The us through a voice-over: where we

The First Reformed is the film I chose to write about for this assignment, it is written and directed by Paul Schrader. A lot of the subjects in the film are relevant to our world today: topics such as climate change, violence, and acts of terrorism. This is not an easy film to categorize: it’s religious and personal.

It is listed as a drama, and I would go as far as to also have it listed as a horror as well. I say that because, it gives a feeling of horror, almost like a horror movie that has a supernatural presence. In this film, however, it’s more like a lack of a supernatural presence. The first image we see is that of the First Reformed church, located in upstate New York, setting the stories location. It looks ambiguous and peaceful until the camera pushes on its facade. The camera looking up, from a downward point of view makes the church an imposing figure. This feeling is important for what will come since the opening act is muted. This technique is most frequently used in horror films, it is done by focusing for a long time on something seemingly benign but known to the audience to hold a hidden danger.

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Implying that something more sinister may be at play. A transition to Ethan Hawke, who plays the protagonist Ernst Toller, pastor of First Reformed Church. He is introduced to us through a voice-over: where we hear his thoughts as they are written in a journal, that he plans to destroy after a year. He explains his rules for the journal, but never its intentions. We’ve come to find out that he is having a crisis of faith: the church has few parishioners and a tormented past. A family tradition, which involved him encouraging his son to join the armed forces, six months later learning that his son died in Iraq: his guilt and his wife leaving him appears to be the reason as to why he may be an alcoholic and ignores what seems to be some form of illness. There is a constant insinuation, that this is a man on a downward spiral.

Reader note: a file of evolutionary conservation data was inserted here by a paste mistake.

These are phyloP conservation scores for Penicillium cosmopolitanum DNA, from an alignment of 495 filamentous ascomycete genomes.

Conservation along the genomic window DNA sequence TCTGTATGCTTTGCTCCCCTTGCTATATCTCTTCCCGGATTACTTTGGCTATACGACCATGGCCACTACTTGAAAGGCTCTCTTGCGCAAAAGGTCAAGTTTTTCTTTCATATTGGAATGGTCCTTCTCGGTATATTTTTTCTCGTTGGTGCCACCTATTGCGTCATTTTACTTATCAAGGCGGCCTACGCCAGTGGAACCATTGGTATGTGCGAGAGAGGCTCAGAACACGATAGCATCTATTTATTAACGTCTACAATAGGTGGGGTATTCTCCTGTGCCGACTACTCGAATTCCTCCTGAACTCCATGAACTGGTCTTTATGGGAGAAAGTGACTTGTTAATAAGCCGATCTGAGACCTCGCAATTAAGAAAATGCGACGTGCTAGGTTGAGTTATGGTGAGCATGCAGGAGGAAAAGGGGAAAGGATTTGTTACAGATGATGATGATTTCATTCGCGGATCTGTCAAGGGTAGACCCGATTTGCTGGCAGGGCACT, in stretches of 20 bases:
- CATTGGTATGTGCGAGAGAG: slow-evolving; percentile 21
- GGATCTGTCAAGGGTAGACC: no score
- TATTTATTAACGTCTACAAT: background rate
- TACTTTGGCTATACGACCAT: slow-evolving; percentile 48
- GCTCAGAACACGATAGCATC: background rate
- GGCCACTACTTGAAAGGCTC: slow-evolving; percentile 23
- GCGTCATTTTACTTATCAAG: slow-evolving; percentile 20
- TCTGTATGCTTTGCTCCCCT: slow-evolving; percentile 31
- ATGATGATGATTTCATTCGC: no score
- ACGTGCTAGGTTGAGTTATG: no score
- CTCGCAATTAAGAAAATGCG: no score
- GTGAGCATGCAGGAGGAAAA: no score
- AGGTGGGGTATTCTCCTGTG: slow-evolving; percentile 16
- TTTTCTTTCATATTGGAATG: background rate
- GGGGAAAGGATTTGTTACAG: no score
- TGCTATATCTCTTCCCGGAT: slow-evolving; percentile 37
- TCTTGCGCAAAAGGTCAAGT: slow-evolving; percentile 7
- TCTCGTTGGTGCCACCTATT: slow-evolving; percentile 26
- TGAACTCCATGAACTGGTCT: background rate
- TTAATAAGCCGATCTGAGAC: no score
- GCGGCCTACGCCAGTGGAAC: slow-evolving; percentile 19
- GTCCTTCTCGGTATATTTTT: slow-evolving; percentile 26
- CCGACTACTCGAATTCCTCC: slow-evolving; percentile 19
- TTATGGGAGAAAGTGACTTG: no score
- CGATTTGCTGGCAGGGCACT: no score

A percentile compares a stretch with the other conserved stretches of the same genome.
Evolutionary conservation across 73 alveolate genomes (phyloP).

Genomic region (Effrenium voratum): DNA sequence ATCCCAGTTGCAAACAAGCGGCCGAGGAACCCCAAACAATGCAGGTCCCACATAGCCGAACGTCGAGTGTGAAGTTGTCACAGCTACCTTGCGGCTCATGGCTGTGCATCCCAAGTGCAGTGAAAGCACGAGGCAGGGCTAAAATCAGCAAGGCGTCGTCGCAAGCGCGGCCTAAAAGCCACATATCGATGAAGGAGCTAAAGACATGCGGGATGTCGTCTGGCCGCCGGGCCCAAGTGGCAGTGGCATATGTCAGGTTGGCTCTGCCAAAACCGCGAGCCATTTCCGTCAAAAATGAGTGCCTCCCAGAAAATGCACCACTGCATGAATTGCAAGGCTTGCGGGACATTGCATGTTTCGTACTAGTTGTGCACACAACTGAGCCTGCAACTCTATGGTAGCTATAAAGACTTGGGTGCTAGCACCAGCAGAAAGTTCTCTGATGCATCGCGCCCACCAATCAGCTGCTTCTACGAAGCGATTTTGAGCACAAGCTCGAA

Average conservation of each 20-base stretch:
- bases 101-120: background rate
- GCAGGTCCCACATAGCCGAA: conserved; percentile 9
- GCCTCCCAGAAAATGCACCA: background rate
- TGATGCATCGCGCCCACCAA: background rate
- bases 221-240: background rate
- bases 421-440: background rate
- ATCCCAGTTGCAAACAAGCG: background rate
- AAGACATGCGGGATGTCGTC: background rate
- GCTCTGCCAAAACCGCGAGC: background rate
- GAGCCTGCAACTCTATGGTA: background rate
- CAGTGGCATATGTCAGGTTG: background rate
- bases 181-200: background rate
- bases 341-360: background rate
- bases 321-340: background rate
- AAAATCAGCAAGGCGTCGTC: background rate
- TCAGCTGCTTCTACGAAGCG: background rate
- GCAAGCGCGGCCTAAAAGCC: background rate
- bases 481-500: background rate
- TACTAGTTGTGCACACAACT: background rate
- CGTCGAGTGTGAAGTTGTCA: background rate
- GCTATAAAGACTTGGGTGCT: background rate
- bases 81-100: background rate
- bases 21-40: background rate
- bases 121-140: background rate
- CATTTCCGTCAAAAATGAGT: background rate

Things start to escalate after a sermon one Sunday, one of the parishioners, Mary (Amanda Seyfried), asks Toller to visit so he can speak to her husband. Toller agrees, meeting with Michael (Philip Ettinger). Michael is an environmental extremist, worried about the world. Do to all the violence being shown on the news, wars being fought, etc.… The conversation between Toller and Michael is filmed with a shot-reverse-shot while maintaining the 180-degree rule. How the scene was shot highlights the empathy and their engagement between the two. They are sincerely listening to each other, and Toller’s advice is more real-world than anticipated.

Though Michael’s argument creeps into his head. Mary wanted Toller to speak to him because she is pregnant with Michaels son, and he wants her to have an abortion. Toller, who he himself lost his son in the Iraq war, tries to convince Michael that bringing a child into this world is much better than killing it. Michael argues that by the time his child is fully grown, that global warming would have raisin the oceans sea levels. Overpopulation would have caused a worldwide famine. And states that to bring a child into this world is a crime.The film is linear in its structure, while having us one witness two storylines unfold and intertwine by the end.